I’ve become extremely familiar with Serenoa repens (PDF), or saw palmetto, through my adventures around Florida. Saw palmetto grows in every Florida county; I think it’s unarguably one of the symbols of Floridian vegetation.
Endemic to the southeastern United States, saw palmetto’s range almost perfectly overlaps with the state of Florida. The range does extend further into the coastal plains spanning from Louisiana to South Carolina (e.g., Daniel’s photo was from coastal Georgia). In much of Florida’s pine and scrubby flatwoods, it thrives as an understory plant growing to just over head height. Stems can be completely or partially underground. Rarely are the stems completely erect, but some plants have been reported as reaching 6 to 7.5 m (20-25 ft.) in height when growing as trees instead of the typical shrub growth form.
Saw palmettos are fan palms, meaning that their evergreen leaves are palmately lobed in the shape of a fan. Compare this to the pinnately-compound leaves (like a feather) of many other palm species. The petioles of Serenoa repens are covered in sharp spines that are the source its common name (I had wrongly first assumed the name was in reference to the shape and pointiness of the leaves resembling a saw blade). The fruits are large fleshy drupes that are readily consumed by animals ranging from insects to mammals; apparently, it is a favourite of black bears.
Previously regarded as an obstacle to agriculture by settlers in the southeast, extensive efforts were made to eradicate saw palmetto from the landscape. This proved difficult, so special methods were designed specifically for this eradication. Simply burning it was ineffective, as saw palmetto’s exceptional fire tolerance and regrowth are necessary traits for plants to endure the (former) frequent fire regimes of Florida. Serenoa repens sprouts quickly from its roots and rhizomes after fire. To mimic natural processes, controlled burns of saw palmetto have recently become a regular occurrence in Florida, making landscapes of charred saw palmetto a common sight. See my photo from 11 years ago that depicts post-burn plants! Incidentally, the photo also demonstrates the repens, or creeping, part of the name.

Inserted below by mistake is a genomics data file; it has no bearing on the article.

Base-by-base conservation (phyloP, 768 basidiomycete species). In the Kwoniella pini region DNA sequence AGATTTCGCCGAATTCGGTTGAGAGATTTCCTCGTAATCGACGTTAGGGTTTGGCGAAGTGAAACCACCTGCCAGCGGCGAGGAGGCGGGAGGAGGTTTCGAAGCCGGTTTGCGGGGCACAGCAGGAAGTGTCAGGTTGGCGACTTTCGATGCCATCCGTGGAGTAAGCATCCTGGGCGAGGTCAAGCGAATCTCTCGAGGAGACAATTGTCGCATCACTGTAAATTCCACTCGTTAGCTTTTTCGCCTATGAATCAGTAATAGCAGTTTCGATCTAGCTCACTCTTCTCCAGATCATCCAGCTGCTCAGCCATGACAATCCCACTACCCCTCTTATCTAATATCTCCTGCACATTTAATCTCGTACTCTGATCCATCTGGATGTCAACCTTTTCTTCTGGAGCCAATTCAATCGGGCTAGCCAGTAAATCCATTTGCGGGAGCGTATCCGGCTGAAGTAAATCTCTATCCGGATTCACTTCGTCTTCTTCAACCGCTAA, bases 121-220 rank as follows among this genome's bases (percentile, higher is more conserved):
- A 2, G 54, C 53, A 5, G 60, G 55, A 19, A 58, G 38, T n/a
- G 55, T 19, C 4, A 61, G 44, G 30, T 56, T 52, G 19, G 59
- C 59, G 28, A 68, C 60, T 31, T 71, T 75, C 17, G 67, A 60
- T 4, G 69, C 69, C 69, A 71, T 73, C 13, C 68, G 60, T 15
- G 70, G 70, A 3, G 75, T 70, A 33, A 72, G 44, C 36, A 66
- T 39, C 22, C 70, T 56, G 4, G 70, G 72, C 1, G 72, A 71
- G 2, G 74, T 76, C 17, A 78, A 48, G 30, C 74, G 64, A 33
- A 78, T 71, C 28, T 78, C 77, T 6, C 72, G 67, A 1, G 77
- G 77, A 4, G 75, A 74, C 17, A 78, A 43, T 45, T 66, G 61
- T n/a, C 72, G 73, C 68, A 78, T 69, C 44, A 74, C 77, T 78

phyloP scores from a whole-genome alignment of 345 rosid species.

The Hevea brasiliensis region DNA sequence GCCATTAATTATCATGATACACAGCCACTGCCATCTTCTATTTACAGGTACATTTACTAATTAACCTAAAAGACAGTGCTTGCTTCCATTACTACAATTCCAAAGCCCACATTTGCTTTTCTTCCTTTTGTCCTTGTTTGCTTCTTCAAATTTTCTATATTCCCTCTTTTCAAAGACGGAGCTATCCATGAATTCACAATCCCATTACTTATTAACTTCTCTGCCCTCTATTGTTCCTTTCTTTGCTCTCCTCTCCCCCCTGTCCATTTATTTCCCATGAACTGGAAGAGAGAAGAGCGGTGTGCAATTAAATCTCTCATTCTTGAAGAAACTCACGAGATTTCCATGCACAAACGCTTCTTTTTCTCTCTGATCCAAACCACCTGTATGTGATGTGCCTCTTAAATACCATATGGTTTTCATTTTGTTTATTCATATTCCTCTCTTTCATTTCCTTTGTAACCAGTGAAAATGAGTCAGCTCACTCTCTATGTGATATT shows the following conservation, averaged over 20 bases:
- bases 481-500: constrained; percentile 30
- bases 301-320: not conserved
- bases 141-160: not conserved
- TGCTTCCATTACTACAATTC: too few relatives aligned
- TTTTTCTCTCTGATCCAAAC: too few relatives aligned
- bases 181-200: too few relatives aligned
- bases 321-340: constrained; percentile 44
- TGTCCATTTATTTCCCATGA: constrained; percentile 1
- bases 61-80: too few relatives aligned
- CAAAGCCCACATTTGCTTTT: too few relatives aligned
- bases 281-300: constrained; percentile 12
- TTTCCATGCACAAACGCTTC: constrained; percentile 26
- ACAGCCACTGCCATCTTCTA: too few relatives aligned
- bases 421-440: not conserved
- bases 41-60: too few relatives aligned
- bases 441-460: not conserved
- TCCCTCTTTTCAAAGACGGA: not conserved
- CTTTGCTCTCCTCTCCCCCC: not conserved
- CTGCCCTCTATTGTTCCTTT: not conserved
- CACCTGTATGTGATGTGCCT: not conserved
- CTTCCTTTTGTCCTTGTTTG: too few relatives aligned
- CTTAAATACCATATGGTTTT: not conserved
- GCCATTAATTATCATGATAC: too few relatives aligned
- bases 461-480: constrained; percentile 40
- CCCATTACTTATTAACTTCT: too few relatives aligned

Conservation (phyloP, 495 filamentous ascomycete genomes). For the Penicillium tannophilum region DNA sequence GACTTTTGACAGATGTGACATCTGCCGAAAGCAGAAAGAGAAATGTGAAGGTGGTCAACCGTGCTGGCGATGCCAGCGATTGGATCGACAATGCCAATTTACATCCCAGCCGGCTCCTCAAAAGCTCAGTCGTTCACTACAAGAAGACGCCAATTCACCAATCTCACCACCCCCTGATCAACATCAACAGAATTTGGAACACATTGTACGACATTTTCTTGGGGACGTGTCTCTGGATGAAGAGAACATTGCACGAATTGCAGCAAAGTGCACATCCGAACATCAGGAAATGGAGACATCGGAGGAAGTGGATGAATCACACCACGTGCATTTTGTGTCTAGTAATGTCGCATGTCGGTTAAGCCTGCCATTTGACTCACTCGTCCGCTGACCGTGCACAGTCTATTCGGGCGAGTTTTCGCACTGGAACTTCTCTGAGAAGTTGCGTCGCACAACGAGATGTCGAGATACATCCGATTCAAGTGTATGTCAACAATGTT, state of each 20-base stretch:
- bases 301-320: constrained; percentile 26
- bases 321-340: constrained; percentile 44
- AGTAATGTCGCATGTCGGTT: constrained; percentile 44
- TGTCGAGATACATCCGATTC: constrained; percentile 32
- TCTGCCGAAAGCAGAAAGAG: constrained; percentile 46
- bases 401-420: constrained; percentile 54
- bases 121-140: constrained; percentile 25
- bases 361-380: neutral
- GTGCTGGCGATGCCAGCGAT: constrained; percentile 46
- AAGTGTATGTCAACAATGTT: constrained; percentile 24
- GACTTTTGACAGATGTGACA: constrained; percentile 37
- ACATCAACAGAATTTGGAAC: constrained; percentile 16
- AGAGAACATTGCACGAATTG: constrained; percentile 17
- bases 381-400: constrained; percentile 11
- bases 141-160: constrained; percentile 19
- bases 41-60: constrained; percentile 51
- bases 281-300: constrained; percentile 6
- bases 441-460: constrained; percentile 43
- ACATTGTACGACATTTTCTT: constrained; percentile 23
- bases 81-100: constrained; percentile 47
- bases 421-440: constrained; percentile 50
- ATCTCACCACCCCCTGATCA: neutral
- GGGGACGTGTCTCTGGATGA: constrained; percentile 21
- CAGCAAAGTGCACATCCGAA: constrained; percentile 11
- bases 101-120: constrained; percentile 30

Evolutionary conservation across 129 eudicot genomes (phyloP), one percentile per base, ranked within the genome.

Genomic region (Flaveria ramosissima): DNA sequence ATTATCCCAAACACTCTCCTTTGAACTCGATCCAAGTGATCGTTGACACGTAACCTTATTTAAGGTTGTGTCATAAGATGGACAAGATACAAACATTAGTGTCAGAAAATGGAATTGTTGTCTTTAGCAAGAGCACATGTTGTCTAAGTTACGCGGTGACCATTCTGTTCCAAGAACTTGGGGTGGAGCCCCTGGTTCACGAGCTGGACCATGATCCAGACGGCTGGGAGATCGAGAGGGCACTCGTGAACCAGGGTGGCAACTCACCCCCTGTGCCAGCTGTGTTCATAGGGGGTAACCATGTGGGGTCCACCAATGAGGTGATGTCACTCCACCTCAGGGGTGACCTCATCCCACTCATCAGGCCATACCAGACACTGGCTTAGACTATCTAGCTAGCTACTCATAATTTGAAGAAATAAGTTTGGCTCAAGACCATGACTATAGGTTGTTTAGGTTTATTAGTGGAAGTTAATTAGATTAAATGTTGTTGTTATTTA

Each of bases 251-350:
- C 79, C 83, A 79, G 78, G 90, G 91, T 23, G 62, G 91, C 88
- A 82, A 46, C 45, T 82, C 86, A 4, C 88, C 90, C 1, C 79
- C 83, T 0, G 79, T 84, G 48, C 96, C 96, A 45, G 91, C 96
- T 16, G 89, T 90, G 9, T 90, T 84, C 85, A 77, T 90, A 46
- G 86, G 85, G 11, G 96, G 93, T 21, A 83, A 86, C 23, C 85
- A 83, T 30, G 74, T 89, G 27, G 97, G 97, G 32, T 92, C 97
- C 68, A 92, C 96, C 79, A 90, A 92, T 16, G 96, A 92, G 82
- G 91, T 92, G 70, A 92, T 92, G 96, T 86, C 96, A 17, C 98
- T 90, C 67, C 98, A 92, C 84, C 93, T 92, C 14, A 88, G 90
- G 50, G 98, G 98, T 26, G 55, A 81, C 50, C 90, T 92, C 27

In recent decades, the economic value of saw palmetto is being re-recognized. Indigenous peoples of the Florida area are known to have eaten, traded, and made medicinal / construction use of saw palmetto for centuries prior to European contact. With the notable decline in populations of these peoples post-contact with European settlers (see link below regarding the Timucua people), human use of saw palmetto also declined. One modern (and somewhat recent) use is in landscaping as a native species, as it is noted as being drought- and insect-resistant with little need for fertilizer. It is far superior to use nursery stock, as plants do not transplant well from the wild. Another “use” is the production of an extract from the treatment of prostate cancer; however, Wikipedia’s section on saw palmetto emphasizes that the treatment is ineffective–perhaps at best a placebo effect from the extract (citations provided).
Saw-palmetto: an Ecologically and Economically Important Native Palm is an exceptional additional resource on ethnobotanical, ecological, and economical topics.
Saw palmetto is the sole species of the monotypic Serenoa, whose name honors the late American botanist Sereno Watson. I also found it intriguing to learn that the indigenous peoples’ use of saw palmetto in thatching gave rise to the name Kanapaha, which describes a small area of Florida’s Alachua County that I’m very familiar with (including Lake Kanapaha). The old book, A Provisional Gazetteer of Florida Place-Names of Indian Derivation (page 67), suggests that the Timucua people’s words “cani” (palmetto leaves) and “paha” (house), were combined in the naming of Kanapaha. Worth a mention as well are the Kanapaha Botanical Gardens, which I remember fondly for their impressive bamboo collections.